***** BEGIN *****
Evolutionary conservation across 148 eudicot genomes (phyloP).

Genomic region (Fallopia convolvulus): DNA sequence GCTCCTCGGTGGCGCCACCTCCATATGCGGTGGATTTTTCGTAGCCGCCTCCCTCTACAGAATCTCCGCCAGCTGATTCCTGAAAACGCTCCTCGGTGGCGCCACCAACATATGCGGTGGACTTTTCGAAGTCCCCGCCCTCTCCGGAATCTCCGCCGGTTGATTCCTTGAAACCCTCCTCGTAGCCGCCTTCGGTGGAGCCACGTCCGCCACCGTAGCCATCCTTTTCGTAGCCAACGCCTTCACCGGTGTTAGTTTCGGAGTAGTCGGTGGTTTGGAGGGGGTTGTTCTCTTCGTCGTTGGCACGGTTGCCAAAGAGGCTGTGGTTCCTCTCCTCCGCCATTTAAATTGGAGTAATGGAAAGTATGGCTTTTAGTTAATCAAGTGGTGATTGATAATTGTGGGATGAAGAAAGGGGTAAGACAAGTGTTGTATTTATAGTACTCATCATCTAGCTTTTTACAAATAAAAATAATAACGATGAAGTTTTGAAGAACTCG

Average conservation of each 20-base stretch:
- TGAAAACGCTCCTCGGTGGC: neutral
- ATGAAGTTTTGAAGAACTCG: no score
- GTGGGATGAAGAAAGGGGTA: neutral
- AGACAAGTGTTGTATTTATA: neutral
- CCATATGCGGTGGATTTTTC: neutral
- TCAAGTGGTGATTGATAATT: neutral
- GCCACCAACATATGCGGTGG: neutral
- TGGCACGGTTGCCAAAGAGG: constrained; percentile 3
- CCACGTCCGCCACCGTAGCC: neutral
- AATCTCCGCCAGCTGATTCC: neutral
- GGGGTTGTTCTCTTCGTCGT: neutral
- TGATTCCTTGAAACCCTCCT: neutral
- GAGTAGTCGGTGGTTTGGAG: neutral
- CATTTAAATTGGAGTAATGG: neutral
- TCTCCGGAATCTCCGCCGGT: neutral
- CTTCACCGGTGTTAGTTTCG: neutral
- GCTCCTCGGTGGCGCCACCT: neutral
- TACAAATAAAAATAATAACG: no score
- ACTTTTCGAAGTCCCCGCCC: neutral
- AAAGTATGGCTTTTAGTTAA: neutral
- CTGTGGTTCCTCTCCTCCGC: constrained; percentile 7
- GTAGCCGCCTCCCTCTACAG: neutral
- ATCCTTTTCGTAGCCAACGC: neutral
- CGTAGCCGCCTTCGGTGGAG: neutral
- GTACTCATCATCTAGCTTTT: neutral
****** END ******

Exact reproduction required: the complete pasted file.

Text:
Evolutionary conservation across 148 eudicot genomes (phyloP).

Genomic region (Fallopia convolvulus): DNA sequence GCTCCTCGGTGGCGCCACCTCCATATGCGGTGGATTTTTCGTAGCCGCCTCCCTCTACAGAATCTCCGCCAGCTGATTCCTGAAAACGCTCCTCGGTGGCGCCACCAACATATGCGGTGGACTTTTCGAAGTCCCCGCCCTCTCCGGAATCTCCGCCGGTTGATTCCTTGAAACCCTCCTCGTAGCCGCCTTCGGTGGAGCCACGTCCGCCACCGTAGCCATCCTTTTCGTAGCCAACGCCTTCACCGGTGTTAGTTTCGGAGTAGTCGGTGGTTTGGAGGGGGTTGTTCTCTTCGTCGTTGGCACGGTTGCCAAAGAGGCTGTGGTTCCTCTCCTCCGCCATTTAAATTGGAGTAATGGAAAGTATGGCTTTTAGTTAATCAAGTGGTGATTGATAATTGTGGGATGAAGAAAGGGGTAAGACAAGTGTTGTATTTATAGTACTCATCATCTAGCTTTTTACAAATAAAAATAATAACGATGAAGTTTTGAAGAACTCG

Average conservation of each 20-base stretch:
- TGAAAACGCTCCTCGGTGGC: neutral
- ATGAAGTTTTGAAGAACTCG: no score
- GTGGGATGAAGAAAGGGGTA: neutral
- AGACAAGTGTTGTATTTATA: neutral
- CCATATGCGGTGGATTTTTC: neutral
- TCAAGTGGTGATTGATAATT: neutral
- GCCACCAACATATGCGGTGG: neutral
- TGGCACGGTTGCCAAAGAGG: constrained; percentile 3
- CCACGTCCGCCACCGTAGCC: neutral
- AATCTCCGCCAGCTGATTCC: neutral
- GGGGTTGTTCTCTTCGTCGT: neutral
- TGATTCCTTGAAACCCTCCT: neutral
- GAGTAGTCGGTGGTTTGGAG: neutral
- CATTTAAATTGGAGTAATGG: neutral
- TCTCCGGAATCTCCGCCGGT: neutral
- CTTCACCGGTGTTAGTTTCG: neutral
- GCTCCTCGGTGGCGCCACCT: neutral
- TACAAATAAAAATAATAACG: no score
- ACTTTTCGAAGTCCCCGCCC: neutral
- AAAGTATGGCTTTTAGTTAA: neutral
- CTGTGGTTCCTCTCCTCCGC: constrained; percentile 7
- GTAGCCGCCTCCCTCTACAG: neutral
- ATCCTTTTCGTAGCCAACGC: neutral
- CGTAGCCGCCTTCGGTGGAG: neutral
- GTACTCATCATCTAGCTTTT: neutral